Swiss workers could soon be making the highest minimum wage in the world if a national vote Sunday goes their way.
Labor unions have been campaigning for months to win public backing for a minimum hourly wage of 22 Swiss francs, or nearly $25.
The Swiss government and business leaders have warned that the initiative would destroy jobs, hurt lower skilled employees and make it harder for young people and others to enter the workforce.
“The proposed statutory minimum wage would be the highest in the world, by some margin,” the Swiss economics ministry said in a statement. “Consequently, those who would suffer most from the initiative are those it is supposed to benefit.”
Switzerland is a wealthy country, enjoying above average rates of growth and employment and relatively short working hours.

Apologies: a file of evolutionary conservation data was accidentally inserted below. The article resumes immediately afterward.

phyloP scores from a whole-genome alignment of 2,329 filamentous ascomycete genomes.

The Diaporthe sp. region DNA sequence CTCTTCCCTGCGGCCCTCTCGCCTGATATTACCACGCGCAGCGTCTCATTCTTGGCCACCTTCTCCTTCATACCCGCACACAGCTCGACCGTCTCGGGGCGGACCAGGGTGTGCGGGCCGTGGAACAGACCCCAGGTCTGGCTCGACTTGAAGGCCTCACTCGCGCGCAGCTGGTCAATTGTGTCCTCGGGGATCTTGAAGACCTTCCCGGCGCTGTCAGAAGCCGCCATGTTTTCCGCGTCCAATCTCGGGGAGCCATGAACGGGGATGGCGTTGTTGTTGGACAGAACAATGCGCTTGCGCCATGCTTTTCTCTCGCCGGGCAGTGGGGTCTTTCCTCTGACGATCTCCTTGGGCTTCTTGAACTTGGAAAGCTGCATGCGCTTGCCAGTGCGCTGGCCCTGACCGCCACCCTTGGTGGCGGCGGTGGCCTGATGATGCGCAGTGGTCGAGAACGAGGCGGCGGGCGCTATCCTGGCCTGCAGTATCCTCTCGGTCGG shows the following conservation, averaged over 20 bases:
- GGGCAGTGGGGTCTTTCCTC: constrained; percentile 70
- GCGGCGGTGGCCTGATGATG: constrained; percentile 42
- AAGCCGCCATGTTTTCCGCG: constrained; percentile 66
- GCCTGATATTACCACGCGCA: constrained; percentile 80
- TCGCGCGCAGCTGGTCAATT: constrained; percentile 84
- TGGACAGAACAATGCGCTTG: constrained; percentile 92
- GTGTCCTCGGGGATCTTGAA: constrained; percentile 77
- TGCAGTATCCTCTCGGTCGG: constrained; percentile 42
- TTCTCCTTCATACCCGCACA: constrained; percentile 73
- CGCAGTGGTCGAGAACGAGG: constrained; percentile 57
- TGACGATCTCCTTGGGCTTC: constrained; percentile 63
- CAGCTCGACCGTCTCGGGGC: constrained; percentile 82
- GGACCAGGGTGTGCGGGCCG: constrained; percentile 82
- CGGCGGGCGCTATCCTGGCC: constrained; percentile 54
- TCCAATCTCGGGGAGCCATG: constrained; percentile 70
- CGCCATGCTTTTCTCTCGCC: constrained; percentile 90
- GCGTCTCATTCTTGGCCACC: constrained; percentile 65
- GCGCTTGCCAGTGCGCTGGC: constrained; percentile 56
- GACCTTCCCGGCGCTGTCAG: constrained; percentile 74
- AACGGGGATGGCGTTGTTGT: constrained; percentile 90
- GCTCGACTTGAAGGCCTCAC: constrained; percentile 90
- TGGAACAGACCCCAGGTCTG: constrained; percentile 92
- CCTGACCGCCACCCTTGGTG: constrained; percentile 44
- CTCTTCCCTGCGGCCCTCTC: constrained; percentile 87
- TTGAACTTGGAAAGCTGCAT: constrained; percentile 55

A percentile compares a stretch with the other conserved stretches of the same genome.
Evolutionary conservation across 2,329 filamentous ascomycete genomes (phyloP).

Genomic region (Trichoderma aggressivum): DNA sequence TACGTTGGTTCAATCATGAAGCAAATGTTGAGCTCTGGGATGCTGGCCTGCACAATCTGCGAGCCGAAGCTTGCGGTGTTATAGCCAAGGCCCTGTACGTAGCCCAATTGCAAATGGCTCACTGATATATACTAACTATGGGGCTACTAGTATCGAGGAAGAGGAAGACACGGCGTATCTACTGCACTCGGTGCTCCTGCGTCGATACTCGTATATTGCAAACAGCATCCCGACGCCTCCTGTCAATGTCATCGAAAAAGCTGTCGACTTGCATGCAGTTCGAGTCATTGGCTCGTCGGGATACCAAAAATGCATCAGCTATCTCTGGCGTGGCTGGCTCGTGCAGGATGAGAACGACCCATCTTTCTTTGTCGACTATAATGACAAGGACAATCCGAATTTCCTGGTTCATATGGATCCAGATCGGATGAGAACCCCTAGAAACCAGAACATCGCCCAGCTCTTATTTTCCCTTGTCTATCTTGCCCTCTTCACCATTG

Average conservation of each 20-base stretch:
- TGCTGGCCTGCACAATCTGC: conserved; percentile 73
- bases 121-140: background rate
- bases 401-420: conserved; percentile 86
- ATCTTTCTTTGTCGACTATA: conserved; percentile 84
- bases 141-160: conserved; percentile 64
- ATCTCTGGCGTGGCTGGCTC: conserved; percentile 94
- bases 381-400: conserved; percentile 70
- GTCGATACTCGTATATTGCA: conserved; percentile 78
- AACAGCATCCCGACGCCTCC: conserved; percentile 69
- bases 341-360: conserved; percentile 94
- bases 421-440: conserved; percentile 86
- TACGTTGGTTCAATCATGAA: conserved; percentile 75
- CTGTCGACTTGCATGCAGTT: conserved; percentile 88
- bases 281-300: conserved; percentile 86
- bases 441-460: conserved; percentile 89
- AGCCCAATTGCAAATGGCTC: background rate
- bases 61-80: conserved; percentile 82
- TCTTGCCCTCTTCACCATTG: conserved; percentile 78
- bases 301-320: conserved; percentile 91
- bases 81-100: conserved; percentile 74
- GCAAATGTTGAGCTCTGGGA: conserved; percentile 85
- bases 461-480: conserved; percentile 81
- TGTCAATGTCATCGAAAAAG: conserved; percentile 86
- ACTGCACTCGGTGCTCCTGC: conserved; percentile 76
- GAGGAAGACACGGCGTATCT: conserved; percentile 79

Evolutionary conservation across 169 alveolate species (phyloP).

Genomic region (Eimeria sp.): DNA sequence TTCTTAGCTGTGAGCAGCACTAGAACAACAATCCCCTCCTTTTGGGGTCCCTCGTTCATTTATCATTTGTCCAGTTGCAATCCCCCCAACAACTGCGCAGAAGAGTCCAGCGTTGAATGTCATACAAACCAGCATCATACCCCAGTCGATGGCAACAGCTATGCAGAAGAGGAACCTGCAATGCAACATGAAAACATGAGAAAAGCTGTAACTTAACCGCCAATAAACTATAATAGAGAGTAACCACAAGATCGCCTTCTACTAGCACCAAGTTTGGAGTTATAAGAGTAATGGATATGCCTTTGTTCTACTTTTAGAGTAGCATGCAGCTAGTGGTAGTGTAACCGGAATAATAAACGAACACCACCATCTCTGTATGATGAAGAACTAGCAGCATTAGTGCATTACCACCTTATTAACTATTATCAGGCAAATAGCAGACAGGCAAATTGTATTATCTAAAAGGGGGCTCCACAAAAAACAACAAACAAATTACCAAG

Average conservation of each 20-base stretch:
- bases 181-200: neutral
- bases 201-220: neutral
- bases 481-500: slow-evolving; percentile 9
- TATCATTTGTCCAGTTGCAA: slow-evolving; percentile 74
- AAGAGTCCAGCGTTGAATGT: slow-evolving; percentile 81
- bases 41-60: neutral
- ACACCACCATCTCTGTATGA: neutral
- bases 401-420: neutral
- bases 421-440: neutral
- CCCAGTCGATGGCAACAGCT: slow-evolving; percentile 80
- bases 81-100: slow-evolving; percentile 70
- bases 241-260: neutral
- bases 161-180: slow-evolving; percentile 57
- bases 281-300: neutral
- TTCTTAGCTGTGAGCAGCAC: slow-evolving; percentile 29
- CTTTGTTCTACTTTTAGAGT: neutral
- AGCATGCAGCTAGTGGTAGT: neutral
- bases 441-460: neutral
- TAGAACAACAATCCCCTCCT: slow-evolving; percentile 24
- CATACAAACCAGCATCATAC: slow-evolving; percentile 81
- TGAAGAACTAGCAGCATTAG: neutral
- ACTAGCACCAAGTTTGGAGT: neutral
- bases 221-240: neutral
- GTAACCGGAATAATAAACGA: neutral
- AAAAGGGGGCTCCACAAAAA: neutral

The average household has net disposable income of about $30,000, compared with the average of $23,000 in the OECD, a group of 34 of the world’s strongest economies.
But OECD figures also show a considerable gap between rich and poor — the top 20% of the population earn nearly five times as much as the bottom 20% — and anger at growing inequality has been increasing.
Unlike many advanced economies, Switzerland does not have a statutory national minimum wage. Pay is set in negotiations between companies and individuals, or with employee representatives — sometimes across industrial sectors.